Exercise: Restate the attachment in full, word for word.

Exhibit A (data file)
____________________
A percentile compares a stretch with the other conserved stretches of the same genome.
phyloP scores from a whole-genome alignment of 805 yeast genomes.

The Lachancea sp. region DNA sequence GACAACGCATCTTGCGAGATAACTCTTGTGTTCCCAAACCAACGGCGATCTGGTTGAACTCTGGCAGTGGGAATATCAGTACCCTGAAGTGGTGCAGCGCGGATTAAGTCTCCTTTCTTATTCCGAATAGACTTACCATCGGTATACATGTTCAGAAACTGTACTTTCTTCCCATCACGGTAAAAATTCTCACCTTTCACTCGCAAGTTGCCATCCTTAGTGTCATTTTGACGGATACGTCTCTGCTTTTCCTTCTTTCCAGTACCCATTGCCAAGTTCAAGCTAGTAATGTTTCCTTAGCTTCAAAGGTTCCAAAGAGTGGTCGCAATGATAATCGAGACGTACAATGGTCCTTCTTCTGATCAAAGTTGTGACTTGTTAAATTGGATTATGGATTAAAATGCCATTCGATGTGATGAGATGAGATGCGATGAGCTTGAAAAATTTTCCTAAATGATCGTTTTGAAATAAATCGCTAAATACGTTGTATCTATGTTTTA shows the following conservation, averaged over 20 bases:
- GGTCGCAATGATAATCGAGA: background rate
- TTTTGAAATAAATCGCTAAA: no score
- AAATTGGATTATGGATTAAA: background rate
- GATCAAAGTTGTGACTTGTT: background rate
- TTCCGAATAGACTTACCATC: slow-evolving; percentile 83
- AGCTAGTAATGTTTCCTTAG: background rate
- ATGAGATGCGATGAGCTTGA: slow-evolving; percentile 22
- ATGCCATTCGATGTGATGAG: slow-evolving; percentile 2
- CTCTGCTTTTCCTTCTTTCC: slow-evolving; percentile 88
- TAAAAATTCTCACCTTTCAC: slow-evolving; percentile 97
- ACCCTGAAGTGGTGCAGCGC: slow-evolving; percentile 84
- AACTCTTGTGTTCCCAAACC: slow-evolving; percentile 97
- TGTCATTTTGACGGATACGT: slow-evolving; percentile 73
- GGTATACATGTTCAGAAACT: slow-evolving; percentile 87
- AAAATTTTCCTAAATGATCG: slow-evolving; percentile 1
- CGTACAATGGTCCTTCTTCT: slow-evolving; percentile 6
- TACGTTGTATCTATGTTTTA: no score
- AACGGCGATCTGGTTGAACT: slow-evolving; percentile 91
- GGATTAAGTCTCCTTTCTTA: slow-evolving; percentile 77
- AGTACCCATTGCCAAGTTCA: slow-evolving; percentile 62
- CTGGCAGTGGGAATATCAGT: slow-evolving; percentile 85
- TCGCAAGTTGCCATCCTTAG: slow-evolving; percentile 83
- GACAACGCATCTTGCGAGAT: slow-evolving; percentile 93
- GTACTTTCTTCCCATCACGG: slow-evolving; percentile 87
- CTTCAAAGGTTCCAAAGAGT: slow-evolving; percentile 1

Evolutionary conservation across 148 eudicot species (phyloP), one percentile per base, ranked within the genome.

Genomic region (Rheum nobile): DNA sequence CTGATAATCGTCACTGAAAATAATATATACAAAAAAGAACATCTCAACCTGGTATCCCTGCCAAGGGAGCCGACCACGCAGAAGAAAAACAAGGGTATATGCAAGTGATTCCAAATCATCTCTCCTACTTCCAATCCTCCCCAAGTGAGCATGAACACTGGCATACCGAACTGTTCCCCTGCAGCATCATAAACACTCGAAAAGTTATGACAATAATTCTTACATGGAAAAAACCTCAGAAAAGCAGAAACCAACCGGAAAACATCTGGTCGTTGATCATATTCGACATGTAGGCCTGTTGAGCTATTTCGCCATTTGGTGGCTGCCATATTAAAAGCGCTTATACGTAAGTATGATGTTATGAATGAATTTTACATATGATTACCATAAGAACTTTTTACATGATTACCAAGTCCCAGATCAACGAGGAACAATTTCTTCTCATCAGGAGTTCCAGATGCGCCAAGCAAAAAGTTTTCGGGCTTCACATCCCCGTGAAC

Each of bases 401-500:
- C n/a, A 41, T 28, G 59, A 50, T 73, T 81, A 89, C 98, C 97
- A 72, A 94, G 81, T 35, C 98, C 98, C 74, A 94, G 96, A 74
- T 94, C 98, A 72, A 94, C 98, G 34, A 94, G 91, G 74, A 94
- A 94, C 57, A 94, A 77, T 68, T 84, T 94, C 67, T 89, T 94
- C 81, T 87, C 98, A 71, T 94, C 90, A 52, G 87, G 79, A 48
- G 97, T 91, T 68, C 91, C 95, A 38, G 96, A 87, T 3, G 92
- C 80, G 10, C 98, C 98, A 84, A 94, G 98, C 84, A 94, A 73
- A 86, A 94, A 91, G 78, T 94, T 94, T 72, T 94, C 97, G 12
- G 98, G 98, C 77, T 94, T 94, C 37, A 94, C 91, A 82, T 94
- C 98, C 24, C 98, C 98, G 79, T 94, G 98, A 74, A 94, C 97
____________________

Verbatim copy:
A percentile compares a stretch with the other conserved stretches of the same genome.
phyloP scores from a whole-genome alignment of 805 yeast genomes.

The Lachancea sp. region DNA sequence GACAACGCATCTTGCGAGATAACTCTTGTGTTCCCAAACCAACGGCGATCTGGTTGAACTCTGGCAGTGGGAATATCAGTACCCTGAAGTGGTGCAGCGCGGATTAAGTCTCCTTTCTTATTCCGAATAGACTTACCATCGGTATACATGTTCAGAAACTGTACTTTCTTCCCATCACGGTAAAAATTCTCACCTTTCACTCGCAAGTTGCCATCCTTAGTGTCATTTTGACGGATACGTCTCTGCTTTTCCTTCTTTCCAGTACCCATTGCCAAGTTCAAGCTAGTAATGTTTCCTTAGCTTCAAAGGTTCCAAAGAGTGGTCGCAATGATAATCGAGACGTACAATGGTCCTTCTTCTGATCAAAGTTGTGACTTGTTAAATTGGATTATGGATTAAAATGCCATTCGATGTGATGAGATGAGATGCGATGAGCTTGAAAAATTTTCCTAAATGATCGTTTTGAAATAAATCGCTAAATACGTTGTATCTATGTTTTA shows the following conservation, averaged over 20 bases:
- GGTCGCAATGATAATCGAGA: background rate
- TTTTGAAATAAATCGCTAAA: no score
- AAATTGGATTATGGATTAAA: background rate
- GATCAAAGTTGTGACTTGTT: background rate
- TTCCGAATAGACTTACCATC: slow-evolving; percentile 83
- AGCTAGTAATGTTTCCTTAG: background rate
- ATGAGATGCGATGAGCTTGA: slow-evolving; percentile 22
- ATGCCATTCGATGTGATGAG: slow-evolving; percentile 2
- CTCTGCTTTTCCTTCTTTCC: slow-evolving; percentile 88
- TAAAAATTCTCACCTTTCAC: slow-evolving; percentile 97
- ACCCTGAAGTGGTGCAGCGC: slow-evolving; percentile 84
- AACTCTTGTGTTCCCAAACC: slow-evolving; percentile 97
- TGTCATTTTGACGGATACGT: slow-evolving; percentile 73
- GGTATACATGTTCAGAAACT: slow-evolving; percentile 87
- AAAATTTTCCTAAATGATCG: slow-evolving; percentile 1
- CGTACAATGGTCCTTCTTCT: slow-evolving; percentile 6
- TACGTTGTATCTATGTTTTA: no score
- AACGGCGATCTGGTTGAACT: slow-evolving; percentile 91
- GGATTAAGTCTCCTTTCTTA: slow-evolving; percentile 77
- AGTACCCATTGCCAAGTTCA: slow-evolving; percentile 62
- CTGGCAGTGGGAATATCAGT: slow-evolving; percentile 85
- TCGCAAGTTGCCATCCTTAG: slow-evolving; percentile 83
- GACAACGCATCTTGCGAGAT: slow-evolving; percentile 93
- GTACTTTCTTCCCATCACGG: slow-evolving; percentile 87
- CTTCAAAGGTTCCAAAGAGT: slow-evolving; percentile 1

Evolutionary conservation across 148 eudicot species (phyloP), one percentile per base, ranked within the genome.

Genomic region (Rheum nobile): DNA sequence CTGATAATCGTCACTGAAAATAATATATACAAAAAAGAACATCTCAACCTGGTATCCCTGCCAAGGGAGCCGACCACGCAGAAGAAAAACAAGGGTATATGCAAGTGATTCCAAATCATCTCTCCTACTTCCAATCCTCCCCAAGTGAGCATGAACACTGGCATACCGAACTGTTCCCCTGCAGCATCATAAACACTCGAAAAGTTATGACAATAATTCTTACATGGAAAAAACCTCAGAAAAGCAGAAACCAACCGGAAAACATCTGGTCGTTGATCATATTCGACATGTAGGCCTGTTGAGCTATTTCGCCATTTGGTGGCTGCCATATTAAAAGCGCTTATACGTAAGTATGATGTTATGAATGAATTTTACATATGATTACCATAAGAACTTTTTACATGATTACCAAGTCCCAGATCAACGAGGAACAATTTCTTCTCATCAGGAGTTCCAGATGCGCCAAGCAAAAAGTTTTCGGGCTTCACATCCCCGTGAAC

Each of bases 401-500:
- C n/a, A 41, T 28, G 59, A 50, T 73, T 81, A 89, C 98, C 97
- A 72, A 94, G 81, T 35, C 98, C 98, C 74, A 94, G 96, A 74
- T 94, C 98, A 72, A 94, C 98, G 34, A 94, G 91, G 74, A 94
- A 94, C 57, A 94, A 77, T 68, T 84, T 94, C 67, T 89, T 94
- C 81, T 87, C 98, A 71, T 94, C 90, A 52, G 87, G 79, A 48
- G 97, T 91, T 68, C 91, C 95, A 38, G 96, A 87, T 3, G 92
- C 80, G 10, C 98, C 98, A 84, A 94, G 98, C 84, A 94, A 73
- A 86, A 94, A 91, G 78, T 94, T 94, T 72, T 94, C 97, G 12
- G 98, G 98, C 77, T 94, T 94, C 37, A 94, C 91, A 82, T 94
- C 98, C 24, C 98, C 98, G 79, T 94, G 98, A 74, A 94, C 97